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Don’t Fence Me In: What Are the Boundaries for Your Cypress Rental Property Fence?

Cypress Rental Property with a Beautifully Well-Maintained FenceA good fence is what countless renters hunt for when choosing a Cypress rental house. Outstandingly in the single-family leasing home market, a fenced yard is an huge enticement for long-term renters. But when a fence gets run-down, who pays for the repairs? The answer to that question depends on two things: the condition of the fence upon move in and how the fence was damaged.

If the fence in the property is in great quality but destroyed by your tenant or their guests, your tenant is resposible for restorations. But for all that, if the property’s fence is damaged by weather or another outside source or if the fence was neglected or falling down upon move in, the responsibility for repairs typically belongs to the property owner. The best way to determine responsibility for fence repairs is to include specific, clear language in your lease agreements related to property damage.

What is the Current Condition of the Fence?

Regardless of where your rental property is located, there are state and local laws that compel property holders to make their rental homes usable and up to code. The focus of these regulations is often on the house itself, which must have sufficient weatherproofing and feature safe and functioning heat, electric, and plumbing systems.

But then again, ensuring a house is fit for compliance with the code would also include the yard and any exterior structures. Consequently, and irrespective of whether they are elegant or critical to the construction, fences are part of the assets and must be maintained in  excellent condition. A broken-down fence is a safety hazard and creates unwelcome liabilities for a landlord.

What is the State of Wear and Tear?

Fences want habitual aftercare and mending, just like any other characteristic of a rental home. If the fence around your rental home is looking worn or hasn’t been repaired for a long time, it is the responsibility of the property owner to return the fence to good condition. This is correct even if a fence becomes even more damaged because of tenant mistreatment.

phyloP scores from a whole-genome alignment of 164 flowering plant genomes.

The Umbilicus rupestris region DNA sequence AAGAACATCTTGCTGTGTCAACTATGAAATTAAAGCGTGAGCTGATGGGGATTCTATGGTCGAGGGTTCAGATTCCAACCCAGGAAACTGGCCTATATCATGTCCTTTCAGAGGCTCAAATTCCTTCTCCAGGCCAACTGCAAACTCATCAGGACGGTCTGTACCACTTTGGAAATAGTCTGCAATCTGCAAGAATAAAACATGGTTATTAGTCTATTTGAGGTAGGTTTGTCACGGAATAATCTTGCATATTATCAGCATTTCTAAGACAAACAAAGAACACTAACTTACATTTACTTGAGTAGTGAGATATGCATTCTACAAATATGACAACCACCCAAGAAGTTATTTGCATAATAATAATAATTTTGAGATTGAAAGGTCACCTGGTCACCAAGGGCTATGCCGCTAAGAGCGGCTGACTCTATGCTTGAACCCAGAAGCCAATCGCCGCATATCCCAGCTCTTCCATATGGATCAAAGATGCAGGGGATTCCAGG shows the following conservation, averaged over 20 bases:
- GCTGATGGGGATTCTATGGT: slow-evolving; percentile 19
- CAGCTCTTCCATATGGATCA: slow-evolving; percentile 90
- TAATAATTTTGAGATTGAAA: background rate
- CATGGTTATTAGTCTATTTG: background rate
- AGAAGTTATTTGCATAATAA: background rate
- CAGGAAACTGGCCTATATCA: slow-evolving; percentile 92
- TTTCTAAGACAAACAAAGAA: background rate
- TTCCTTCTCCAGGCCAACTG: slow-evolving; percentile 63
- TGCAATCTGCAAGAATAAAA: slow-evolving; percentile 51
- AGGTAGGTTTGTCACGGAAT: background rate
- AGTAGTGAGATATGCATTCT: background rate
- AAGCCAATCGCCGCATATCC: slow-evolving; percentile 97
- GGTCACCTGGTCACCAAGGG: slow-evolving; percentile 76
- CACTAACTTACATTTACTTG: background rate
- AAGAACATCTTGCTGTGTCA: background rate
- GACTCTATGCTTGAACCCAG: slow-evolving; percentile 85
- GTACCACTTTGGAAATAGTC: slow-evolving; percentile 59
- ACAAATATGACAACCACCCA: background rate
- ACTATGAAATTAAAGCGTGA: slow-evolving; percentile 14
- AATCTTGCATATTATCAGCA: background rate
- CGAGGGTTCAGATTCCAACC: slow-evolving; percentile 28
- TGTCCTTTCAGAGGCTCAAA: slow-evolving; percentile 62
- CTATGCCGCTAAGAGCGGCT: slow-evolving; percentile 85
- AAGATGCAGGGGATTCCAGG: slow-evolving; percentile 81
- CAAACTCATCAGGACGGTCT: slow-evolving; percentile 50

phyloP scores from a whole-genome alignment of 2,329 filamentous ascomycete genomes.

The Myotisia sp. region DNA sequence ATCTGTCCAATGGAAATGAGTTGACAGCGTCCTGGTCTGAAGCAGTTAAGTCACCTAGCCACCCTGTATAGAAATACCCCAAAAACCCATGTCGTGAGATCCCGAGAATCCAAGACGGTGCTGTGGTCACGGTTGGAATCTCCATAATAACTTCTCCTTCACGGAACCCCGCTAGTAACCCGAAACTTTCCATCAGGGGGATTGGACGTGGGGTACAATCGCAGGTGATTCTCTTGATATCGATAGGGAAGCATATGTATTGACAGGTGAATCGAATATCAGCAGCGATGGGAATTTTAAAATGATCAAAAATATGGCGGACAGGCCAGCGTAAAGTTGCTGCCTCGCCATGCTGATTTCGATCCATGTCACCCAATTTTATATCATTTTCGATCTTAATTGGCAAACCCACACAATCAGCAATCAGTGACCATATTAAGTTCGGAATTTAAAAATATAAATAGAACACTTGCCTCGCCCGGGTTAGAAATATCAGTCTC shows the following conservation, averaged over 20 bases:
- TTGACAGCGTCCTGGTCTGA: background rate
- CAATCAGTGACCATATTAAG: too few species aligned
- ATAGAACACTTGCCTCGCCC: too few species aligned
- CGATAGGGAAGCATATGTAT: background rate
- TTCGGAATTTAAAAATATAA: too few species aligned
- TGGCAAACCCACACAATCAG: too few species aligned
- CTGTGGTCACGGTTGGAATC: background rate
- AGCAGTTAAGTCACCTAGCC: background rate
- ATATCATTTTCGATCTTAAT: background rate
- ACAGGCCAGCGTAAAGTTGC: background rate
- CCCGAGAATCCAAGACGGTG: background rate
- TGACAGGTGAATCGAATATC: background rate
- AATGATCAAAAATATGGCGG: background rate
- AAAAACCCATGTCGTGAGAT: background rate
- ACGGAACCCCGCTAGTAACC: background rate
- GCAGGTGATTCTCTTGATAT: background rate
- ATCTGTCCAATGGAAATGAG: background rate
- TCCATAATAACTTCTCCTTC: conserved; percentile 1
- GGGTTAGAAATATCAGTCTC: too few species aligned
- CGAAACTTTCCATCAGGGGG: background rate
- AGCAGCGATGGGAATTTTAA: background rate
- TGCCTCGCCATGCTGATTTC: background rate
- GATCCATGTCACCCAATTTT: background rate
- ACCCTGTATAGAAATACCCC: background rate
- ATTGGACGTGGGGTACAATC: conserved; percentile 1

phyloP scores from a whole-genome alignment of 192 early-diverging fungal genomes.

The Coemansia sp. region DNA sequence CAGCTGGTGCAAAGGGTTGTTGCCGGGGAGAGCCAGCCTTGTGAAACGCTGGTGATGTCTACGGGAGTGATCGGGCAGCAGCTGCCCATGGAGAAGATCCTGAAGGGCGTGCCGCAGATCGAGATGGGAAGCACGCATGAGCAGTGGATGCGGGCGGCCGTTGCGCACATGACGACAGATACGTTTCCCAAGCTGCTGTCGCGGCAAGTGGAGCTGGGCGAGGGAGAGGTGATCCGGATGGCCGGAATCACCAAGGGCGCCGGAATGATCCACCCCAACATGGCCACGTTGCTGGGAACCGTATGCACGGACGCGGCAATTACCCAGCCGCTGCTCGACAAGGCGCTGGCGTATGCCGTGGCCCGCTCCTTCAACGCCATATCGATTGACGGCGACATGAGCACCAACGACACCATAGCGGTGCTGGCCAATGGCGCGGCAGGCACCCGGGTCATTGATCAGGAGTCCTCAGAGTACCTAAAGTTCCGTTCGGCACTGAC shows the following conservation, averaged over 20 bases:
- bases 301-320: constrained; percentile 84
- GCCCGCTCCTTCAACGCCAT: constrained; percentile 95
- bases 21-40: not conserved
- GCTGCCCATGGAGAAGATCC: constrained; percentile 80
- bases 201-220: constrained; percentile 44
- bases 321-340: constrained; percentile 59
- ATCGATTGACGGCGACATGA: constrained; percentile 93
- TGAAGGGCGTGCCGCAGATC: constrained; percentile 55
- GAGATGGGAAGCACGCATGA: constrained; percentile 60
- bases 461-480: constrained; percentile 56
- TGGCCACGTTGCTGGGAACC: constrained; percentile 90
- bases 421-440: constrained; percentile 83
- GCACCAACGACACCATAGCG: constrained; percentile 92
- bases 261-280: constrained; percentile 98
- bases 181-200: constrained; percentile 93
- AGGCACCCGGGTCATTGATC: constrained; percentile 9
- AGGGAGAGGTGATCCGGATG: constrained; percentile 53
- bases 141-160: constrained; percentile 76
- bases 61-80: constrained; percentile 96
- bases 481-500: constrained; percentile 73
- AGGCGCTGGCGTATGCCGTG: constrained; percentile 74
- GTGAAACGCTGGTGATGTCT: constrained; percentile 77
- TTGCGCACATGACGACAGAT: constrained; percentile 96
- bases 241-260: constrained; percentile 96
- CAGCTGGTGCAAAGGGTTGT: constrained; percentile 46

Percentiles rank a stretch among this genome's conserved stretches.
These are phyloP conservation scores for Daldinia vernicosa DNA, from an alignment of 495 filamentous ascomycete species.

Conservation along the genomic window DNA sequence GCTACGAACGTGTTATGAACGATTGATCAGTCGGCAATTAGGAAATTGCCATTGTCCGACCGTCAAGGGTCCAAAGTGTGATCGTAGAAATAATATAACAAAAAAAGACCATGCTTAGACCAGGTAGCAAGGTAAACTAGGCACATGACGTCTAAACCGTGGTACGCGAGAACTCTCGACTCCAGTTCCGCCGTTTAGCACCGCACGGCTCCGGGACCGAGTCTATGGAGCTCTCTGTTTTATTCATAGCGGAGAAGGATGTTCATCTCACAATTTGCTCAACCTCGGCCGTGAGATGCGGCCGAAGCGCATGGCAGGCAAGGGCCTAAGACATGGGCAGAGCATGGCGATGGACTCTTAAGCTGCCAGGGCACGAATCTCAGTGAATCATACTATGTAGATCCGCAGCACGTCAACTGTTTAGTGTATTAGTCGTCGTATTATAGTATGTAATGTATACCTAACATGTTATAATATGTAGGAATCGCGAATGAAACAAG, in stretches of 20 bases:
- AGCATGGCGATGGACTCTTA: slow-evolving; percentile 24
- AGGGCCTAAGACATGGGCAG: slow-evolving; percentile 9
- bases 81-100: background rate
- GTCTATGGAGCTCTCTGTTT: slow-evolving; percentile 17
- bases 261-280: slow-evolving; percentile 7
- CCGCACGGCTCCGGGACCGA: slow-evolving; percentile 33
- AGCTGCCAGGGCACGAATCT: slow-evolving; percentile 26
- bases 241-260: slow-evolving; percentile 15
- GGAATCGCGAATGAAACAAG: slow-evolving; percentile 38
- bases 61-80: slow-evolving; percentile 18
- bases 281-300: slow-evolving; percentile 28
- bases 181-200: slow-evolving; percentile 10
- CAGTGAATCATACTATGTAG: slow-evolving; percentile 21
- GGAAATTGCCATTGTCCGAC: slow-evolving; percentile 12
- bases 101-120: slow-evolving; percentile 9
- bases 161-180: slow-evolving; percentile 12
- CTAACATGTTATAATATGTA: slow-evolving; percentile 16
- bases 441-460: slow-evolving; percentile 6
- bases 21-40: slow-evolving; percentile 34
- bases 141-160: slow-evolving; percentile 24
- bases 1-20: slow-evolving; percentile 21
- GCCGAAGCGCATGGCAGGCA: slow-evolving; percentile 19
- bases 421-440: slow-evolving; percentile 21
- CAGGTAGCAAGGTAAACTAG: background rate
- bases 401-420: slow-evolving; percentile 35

Broken or collapsed sections of fencing is a serious safety hazard for which the property owner is responsible. This includes damage caused by severe weather or vandalism. This must be included in a landlord’s insurance policy, which indicates that it is the landlord’s responsibility to get the needed improvements.

Who Caused the Damage?

If the fence around your rental home is in good condition but your renter or one of their guests damages it, the tenant is usually responsible for repairs. Such damage must go beyond normal wear and tear, such as hitting the fence with their car or if tenants or guests accidentally break slats or l panels.

Majority of leases assert that if a renter allows the destruction to the property or sanctions other people to do it, then that renter is obligated to pay for repairs. If your tenant refuses to pay, the majority of landlord/tenant laws entitles the landlord to take away the figure from the security deposit.

Provided that an entire and elaborate move-in/move-out checklist is completed between every tenant is just one of several ways of reporting the situation of a rental home’s fence. This protects property owners from claims of existing repairs, as well as the tenant from accusations of negligence. Once you commission Real Property Management Preferred, you can be hopeful that such proceedings have been obtained and that every detail of your Cypress rental home is being recorded on a steady basis. If yowant to discover more about our services, contact us online or by phone at 281-894-9111.

We are pledged to the letter and spirit of U.S. policy for the achievement of equal housing opportunity throughout the Nation. See Equal Housing Opportunity Statement for more information.